The Night Of is a story of binaries. It’s the tale of a naïve boy’s first encounter with the legal system and characters that are jaded after years under the crushing weight of the oppressive structure. It’s a story told in the subtly of Jack Stone’s smirk as he begins the biggest case of his career and the blunt reality that comes from the fist of a prison inmate. It’s both the story of the truth and tales lawyers will concoct before a jury of Naz’s peers.
This last binary is what begins the second episode. As Naz tries to explain the circumstances that led him to his prison sell, Stone interrupts him by saying, “I don’t want to be stuck with the truth.” The truth isn’t important, not for the court and not for the viewer. We already know the truth. Well, most of it. The first episode gave the audience an objective telling of the night in question. We saw Naz travel the streets of New York in his father’s cab. We saw him pick up the girl, swallow the pill, have sex. The only part we didn’t see was the graphic homicide. That’s the only truth we are interested in. But as Stone said, that truth does not matter.
What matters is how the rest of those pieces come together. It’s unlikely Detective Box will ever place Naz in that room, holding the knife, committing the murder. Naz will likely never remember what happened. The show does not seem concerned with answering questions about that truth. All we’re left with are the pieces of evidence that Stone is quick to point out as circumstantial. It will all come down to how the prosecutor places those pieces together and how Stone rearranges them. As the season goes forward, that will become the bigger binary to watch: How those competing stories deviate from one another, which becomes more compelling, and most importantly, which is most believable to a jury.
But the bigger parallel that I’m interested in is the idea of naivety versus experience. Stone warns Naz early in the episode not to talk with Box, because Box is the experienced detective trained at coaxing confessions, and Naz is new to the game. Stone doesn’t want his client making a mistake. But later we learn Stone is in the same position as Naz.
Stone’s wife(?) questions his need for a tie, because he so rarely appears in court, if ever. His argument for bail was reminiscent of the scene from My Cousin Vinny, when the titular character gives an eloquent monologue about his client’s innocence when he was expected to give a yes or no answer. When this episode commenced, I feared that Naz would only dig himself a deeper hole. Now, I’m more fearful that Stone’s representation might be what leads to his demise. Again, The Night Of leans into another storyline from Making a Murder. The documentary showed how negligent and incompetent legal representation led to the conviction of Brendan Dassey, even when it was clear to the viewer he was innocent of the crimes. Both shows are clear when it comes to lawyers: sometimes the one’s that claim they have your best interest in mind are the most dangerous.
Stone acts as an example of the show’s larger issue with the legal system. While The Night Of paints Naz as innocent, the show is still more concerned with how he’s being screwed by the system. His parents look for their son at the wrong precinct because they simply travel to the nearest one. His mother brings him a plate of homemade food the rules prohibit Naz from receiving. These fine touches are what show just how ignorant they are to legal proceedings. And it’s not a bad thing. It portrays the Khan family as good, hardworking people, which will ultimately make Naz’s demise all the more heartbreaking.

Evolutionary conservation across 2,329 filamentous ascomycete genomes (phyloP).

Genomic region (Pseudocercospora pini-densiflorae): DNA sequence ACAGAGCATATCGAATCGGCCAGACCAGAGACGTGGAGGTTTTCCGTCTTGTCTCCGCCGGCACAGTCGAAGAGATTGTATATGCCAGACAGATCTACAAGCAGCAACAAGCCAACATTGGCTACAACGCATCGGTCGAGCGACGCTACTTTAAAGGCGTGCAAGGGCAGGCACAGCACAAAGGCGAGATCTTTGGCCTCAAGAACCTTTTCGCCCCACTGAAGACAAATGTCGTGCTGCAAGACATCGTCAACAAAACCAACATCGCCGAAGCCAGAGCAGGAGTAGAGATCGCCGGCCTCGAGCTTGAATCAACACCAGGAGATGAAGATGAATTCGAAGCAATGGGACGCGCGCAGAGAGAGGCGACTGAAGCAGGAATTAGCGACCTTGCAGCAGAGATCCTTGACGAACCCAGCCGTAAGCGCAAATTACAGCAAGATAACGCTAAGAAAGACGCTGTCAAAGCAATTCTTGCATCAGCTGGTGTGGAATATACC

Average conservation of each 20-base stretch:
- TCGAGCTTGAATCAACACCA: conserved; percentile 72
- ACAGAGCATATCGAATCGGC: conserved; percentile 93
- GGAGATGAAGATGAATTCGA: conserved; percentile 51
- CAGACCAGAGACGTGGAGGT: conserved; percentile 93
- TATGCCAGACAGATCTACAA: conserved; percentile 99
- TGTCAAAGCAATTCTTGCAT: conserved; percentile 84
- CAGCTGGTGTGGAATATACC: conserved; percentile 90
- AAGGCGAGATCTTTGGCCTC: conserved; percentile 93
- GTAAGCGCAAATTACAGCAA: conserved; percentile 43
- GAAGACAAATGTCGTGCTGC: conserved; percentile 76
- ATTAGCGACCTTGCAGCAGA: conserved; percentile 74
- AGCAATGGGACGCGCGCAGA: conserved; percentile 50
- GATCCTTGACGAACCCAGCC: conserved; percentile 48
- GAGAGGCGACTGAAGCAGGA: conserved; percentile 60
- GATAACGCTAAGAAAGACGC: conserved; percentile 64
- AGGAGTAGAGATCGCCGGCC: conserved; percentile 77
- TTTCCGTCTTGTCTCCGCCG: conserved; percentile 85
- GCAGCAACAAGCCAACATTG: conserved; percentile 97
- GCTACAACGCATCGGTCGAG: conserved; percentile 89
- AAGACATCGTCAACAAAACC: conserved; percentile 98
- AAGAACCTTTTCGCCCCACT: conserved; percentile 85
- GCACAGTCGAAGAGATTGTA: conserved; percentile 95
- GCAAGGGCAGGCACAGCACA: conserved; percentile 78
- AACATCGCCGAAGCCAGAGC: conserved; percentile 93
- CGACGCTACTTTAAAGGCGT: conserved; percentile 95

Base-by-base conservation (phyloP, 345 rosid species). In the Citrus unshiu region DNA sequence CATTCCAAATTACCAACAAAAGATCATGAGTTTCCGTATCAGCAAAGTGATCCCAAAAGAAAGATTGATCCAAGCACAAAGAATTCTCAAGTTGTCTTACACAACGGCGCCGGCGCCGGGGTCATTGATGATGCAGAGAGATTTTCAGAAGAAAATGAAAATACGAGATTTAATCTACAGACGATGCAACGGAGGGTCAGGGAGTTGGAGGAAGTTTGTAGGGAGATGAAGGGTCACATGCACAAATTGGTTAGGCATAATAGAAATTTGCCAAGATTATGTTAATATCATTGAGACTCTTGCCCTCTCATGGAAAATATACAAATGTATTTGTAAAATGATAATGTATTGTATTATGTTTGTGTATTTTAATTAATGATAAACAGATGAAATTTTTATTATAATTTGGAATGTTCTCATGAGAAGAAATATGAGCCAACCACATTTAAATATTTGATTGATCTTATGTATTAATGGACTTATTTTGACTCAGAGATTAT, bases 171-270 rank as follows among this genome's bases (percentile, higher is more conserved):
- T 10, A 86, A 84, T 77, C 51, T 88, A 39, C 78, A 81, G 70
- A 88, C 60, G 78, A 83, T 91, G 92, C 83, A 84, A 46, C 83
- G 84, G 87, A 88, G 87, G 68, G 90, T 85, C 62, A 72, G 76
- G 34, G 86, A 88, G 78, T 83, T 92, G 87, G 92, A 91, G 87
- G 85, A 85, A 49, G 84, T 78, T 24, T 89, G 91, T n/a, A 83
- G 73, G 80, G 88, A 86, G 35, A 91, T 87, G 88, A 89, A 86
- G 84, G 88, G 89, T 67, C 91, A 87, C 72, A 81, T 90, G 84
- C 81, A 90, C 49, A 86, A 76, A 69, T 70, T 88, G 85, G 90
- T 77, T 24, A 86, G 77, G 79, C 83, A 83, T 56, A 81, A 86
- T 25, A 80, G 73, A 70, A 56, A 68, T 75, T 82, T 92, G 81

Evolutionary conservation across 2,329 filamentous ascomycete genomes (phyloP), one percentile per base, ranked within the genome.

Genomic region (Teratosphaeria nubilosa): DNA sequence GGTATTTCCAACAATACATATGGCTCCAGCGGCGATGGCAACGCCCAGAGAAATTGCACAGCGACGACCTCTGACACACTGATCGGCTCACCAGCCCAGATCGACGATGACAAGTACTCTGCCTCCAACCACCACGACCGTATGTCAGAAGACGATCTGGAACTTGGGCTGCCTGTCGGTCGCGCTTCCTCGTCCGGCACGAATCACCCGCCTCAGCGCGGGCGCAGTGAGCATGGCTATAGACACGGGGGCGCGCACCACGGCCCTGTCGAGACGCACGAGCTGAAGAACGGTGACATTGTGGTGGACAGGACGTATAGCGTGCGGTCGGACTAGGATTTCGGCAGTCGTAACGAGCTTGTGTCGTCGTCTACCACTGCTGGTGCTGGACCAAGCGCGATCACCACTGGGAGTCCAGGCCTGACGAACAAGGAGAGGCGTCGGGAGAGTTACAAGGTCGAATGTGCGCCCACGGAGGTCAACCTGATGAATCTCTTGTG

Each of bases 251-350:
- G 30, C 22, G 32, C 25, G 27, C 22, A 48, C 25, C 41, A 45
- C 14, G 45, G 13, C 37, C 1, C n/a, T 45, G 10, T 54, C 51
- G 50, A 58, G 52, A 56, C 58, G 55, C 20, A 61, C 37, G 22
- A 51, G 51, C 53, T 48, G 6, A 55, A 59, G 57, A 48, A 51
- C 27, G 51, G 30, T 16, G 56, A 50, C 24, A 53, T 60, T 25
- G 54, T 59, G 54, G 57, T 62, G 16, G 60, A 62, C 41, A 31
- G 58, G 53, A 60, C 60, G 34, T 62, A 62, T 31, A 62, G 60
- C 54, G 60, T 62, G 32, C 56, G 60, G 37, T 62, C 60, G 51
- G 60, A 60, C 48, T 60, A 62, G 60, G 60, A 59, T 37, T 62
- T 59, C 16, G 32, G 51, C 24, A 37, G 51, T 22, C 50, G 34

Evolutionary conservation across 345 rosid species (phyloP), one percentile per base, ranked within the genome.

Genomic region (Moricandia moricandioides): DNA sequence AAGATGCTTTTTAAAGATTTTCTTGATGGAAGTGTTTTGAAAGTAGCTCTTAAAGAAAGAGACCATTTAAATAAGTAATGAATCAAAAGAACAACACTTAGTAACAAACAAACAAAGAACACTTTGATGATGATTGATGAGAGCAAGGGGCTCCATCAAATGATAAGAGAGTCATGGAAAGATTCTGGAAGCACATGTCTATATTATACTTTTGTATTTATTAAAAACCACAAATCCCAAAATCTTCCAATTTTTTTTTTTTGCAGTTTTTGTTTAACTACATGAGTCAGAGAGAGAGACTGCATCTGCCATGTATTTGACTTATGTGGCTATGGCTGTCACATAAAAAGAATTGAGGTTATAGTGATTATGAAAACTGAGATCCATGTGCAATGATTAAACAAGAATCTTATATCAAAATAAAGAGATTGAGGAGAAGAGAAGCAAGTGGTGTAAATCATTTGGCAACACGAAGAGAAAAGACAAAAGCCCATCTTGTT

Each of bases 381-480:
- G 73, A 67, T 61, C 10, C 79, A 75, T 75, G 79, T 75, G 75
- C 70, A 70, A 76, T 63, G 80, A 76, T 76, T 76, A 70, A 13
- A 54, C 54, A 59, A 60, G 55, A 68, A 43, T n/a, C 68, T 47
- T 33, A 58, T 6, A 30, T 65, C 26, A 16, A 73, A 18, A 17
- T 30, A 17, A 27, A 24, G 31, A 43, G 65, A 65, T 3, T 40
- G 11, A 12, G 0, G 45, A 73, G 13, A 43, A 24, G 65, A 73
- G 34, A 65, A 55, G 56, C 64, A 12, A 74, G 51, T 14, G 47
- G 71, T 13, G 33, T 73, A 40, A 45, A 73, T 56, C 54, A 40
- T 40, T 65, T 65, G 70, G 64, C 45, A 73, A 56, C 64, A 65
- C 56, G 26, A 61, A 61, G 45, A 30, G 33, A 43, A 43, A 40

Demonstrating heartbreak by portraying the collapse of an innocent man might just be the aim of this episode. In the opening sequence, the haunting quotes from the night of the incident were like memories of a different life fading, away in Naz’s mind. It audibly depicted the evaporation of the life he had before and how it has been placed by a reality of jail cells and police interrogations. Steve Zaillian’s direction subtlety included a short look up at the courthouse as Naz was about to enter his transport to Rikers, providing a first-person view of Naz’s last glimpse of freedom. It was devastating to realize his last image of the outside world was of the concrete behemoth where he would be returning only to likely experience further devastation.
The Night Of is depicting an apathetic system that simply grinds on, that finds a cellphone stowed away in a man’ rectum and tosses it away like it was in the original job description. This is a show that throws around racism as casually as Stone scratches his eczema-infected feet. That’s because the show is not from Naz’s point of view. It has decidedly taken on the role of documentarian, showing the world for what it is, with the occasional pan to Naz’s shocked face, to let the audience know it’s okay to stare on in horror.
The second episode created a world filled with binaries, naivety and experience, truth and the truth. But it didn’t accompany the pessimism that permeated this episode with a glimmer of hope. After two episodes, it’s looking grim for Naz, and it is difficult to see a reason to believe this is a redemption story. Maybe Stone will overcome his own pitfalls to ultimately help Naz. Maybe Box will succumb to that nagging suspicion that the quiet Pakistani boy doesn’t fit the profile of a murder. Or maybe, as we scream out for help from the comforts of our couches, The Night Of will only continue to pummel us, until we too remain silent at the horrors occurring around us.